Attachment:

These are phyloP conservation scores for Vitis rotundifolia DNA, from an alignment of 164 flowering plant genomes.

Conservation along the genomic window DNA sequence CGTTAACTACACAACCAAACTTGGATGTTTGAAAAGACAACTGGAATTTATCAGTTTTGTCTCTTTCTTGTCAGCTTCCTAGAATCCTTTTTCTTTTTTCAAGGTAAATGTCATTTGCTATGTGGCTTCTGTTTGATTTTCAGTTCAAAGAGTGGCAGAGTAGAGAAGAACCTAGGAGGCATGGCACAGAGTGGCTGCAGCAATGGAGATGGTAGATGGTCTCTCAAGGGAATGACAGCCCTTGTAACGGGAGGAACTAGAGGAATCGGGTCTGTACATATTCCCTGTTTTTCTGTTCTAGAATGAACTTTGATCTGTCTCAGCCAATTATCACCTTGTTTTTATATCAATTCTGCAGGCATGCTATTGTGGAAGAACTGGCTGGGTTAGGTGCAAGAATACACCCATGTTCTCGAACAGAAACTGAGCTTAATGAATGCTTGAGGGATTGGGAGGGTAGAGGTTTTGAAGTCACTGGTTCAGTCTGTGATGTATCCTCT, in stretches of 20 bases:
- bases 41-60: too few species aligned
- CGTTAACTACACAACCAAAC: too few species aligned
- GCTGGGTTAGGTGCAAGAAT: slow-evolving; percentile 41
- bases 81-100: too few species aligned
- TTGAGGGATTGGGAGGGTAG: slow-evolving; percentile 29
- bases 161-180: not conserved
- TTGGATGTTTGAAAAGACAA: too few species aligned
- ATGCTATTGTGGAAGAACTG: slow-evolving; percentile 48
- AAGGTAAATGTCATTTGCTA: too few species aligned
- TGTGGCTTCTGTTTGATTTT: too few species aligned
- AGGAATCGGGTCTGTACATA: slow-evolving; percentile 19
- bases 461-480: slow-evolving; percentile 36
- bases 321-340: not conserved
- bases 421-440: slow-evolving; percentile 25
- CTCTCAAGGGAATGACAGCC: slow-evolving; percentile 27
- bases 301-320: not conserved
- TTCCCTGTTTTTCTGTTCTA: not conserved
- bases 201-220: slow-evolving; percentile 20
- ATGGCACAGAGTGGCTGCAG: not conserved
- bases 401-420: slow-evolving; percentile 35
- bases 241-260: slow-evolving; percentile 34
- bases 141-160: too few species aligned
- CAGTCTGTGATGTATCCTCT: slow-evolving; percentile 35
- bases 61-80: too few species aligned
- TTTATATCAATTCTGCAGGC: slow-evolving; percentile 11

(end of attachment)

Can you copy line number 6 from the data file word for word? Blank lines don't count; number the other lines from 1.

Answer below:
- bases 81-100: too few species aligned